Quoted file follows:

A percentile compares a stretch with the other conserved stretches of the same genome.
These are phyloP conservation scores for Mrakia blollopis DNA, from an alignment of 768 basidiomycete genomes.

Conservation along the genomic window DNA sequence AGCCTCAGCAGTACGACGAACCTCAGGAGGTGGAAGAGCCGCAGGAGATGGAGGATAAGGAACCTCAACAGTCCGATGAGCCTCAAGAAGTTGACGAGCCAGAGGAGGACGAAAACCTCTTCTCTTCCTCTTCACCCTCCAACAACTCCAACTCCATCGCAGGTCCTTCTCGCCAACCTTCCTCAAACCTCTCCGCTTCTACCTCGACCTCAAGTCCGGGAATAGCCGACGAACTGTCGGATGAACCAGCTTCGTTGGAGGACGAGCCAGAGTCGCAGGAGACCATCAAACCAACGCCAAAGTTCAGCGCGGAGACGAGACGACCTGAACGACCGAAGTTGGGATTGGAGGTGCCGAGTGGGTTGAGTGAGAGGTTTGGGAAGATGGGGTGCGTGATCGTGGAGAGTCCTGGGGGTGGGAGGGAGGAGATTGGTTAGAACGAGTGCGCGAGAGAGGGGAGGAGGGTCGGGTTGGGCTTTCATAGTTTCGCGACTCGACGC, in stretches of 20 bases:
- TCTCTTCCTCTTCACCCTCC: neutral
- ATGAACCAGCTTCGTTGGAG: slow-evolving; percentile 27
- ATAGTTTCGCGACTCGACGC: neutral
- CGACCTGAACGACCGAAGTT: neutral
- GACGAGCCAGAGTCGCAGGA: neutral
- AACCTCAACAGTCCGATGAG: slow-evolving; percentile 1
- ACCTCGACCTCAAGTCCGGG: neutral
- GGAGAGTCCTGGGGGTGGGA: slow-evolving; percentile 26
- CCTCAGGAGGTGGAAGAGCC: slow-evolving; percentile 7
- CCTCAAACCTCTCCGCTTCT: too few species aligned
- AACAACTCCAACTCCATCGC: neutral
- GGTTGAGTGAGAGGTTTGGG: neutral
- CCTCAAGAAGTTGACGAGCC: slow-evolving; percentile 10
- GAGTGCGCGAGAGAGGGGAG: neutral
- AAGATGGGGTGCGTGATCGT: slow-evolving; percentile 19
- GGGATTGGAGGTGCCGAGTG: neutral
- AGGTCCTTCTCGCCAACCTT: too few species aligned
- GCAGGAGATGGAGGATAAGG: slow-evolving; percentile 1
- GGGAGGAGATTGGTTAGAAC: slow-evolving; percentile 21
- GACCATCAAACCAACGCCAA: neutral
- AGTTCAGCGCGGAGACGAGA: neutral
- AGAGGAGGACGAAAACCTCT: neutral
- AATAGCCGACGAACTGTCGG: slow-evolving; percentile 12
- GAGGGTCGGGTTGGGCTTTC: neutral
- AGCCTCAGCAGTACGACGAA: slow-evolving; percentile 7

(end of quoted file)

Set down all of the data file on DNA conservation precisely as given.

A percentile compares a stretch with the other conserved stretches of the same genome.
These are phyloP conservation scores for Mrakia blollopis DNA, from an alignment of 768 basidiomycete genomes.

Conservation along the genomic window DNA sequence AGCCTCAGCAGTACGACGAACCTCAGGAGGTGGAAGAGCCGCAGGAGATGGAGGATAAGGAACCTCAACAGTCCGATGAGCCTCAAGAAGTTGACGAGCCAGAGGAGGACGAAAACCTCTTCTCTTCCTCTTCACCCTCCAACAACTCCAACTCCATCGCAGGTCCTTCTCGCCAACCTTCCTCAAACCTCTCCGCTTCTACCTCGACCTCAAGTCCGGGAATAGCCGACGAACTGTCGGATGAACCAGCTTCGTTGGAGGACGAGCCAGAGTCGCAGGAGACCATCAAACCAACGCCAAAGTTCAGCGCGGAGACGAGACGACCTGAACGACCGAAGTTGGGATTGGAGGTGCCGAGTGGGTTGAGTGAGAGGTTTGGGAAGATGGGGTGCGTGATCGTGGAGAGTCCTGGGGGTGGGAGGGAGGAGATTGGTTAGAACGAGTGCGCGAGAGAGGGGAGGAGGGTCGGGTTGGGCTTTCATAGTTTCGCGACTCGACGC, in stretches of 20 bases:
- TCTCTTCCTCTTCACCCTCC: neutral
- ATGAACCAGCTTCGTTGGAG: slow-evolving; percentile 27
- ATAGTTTCGCGACTCGACGC: neutral
- CGACCTGAACGACCGAAGTT: neutral
- GACGAGCCAGAGTCGCAGGA: neutral
- AACCTCAACAGTCCGATGAG: slow-evolving; percentile 1
- ACCTCGACCTCAAGTCCGGG: neutral
- GGAGAGTCCTGGGGGTGGGA: slow-evolving; percentile 26
- CCTCAGGAGGTGGAAGAGCC: slow-evolving; percentile 7
- CCTCAAACCTCTCCGCTTCT: too few species aligned
- AACAACTCCAACTCCATCGC: neutral
- GGTTGAGTGAGAGGTTTGGG: neutral
- CCTCAAGAAGTTGACGAGCC: slow-evolving; percentile 10
- GAGTGCGCGAGAGAGGGGAG: neutral
- AAGATGGGGTGCGTGATCGT: slow-evolving; percentile 19
- GGGATTGGAGGTGCCGAGTG: neutral
- AGGTCCTTCTCGCCAACCTT: too few species aligned
- GCAGGAGATGGAGGATAAGG: slow-evolving; percentile 1
- GGGAGGAGATTGGTTAGAAC: slow-evolving; percentile 21
- GACCATCAAACCAACGCCAA: neutral
- AGTTCAGCGCGGAGACGAGA: neutral
- AGAGGAGGACGAAAACCTCT: neutral
- AATAGCCGACGAACTGTCGG: slow-evolving; percentile 12
- GAGGGTCGGGTTGGGCTTTC: neutral
- AGCCTCAGCAGTACGACGAA: slow-evolving; percentile 7